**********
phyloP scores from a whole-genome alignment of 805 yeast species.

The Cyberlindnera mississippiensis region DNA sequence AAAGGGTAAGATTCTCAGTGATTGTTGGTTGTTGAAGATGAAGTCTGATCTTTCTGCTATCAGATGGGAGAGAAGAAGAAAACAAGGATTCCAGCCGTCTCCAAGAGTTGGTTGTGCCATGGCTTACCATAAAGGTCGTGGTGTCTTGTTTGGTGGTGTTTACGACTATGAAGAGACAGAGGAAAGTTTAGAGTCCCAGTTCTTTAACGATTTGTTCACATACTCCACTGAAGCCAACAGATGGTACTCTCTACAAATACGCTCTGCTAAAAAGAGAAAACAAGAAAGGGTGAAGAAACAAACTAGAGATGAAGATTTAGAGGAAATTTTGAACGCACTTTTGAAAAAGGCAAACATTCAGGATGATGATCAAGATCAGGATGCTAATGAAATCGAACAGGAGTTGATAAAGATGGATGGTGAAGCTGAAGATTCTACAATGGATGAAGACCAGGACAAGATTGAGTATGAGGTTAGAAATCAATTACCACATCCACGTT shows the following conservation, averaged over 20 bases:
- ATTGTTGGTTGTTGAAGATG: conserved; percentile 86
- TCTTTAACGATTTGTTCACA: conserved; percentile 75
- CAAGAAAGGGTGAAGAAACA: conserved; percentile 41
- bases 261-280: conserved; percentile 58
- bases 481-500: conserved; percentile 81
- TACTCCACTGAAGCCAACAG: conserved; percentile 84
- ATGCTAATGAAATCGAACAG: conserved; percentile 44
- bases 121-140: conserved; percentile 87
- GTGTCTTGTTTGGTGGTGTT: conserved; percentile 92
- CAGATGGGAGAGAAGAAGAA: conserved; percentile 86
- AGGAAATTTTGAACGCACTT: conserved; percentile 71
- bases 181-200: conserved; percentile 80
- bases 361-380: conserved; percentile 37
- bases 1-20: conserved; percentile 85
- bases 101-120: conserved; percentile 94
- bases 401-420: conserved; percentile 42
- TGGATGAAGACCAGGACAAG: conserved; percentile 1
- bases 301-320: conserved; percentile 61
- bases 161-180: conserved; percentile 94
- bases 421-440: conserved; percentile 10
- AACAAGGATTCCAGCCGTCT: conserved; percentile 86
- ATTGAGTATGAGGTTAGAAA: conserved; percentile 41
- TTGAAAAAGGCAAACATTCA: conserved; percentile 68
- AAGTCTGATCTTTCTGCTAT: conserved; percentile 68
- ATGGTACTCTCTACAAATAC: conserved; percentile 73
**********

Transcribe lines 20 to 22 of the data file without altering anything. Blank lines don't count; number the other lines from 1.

- bases 301-320: conserved; percentile 61
- bases 161-180: conserved; percentile 94
- bases 421-440: conserved; percentile 10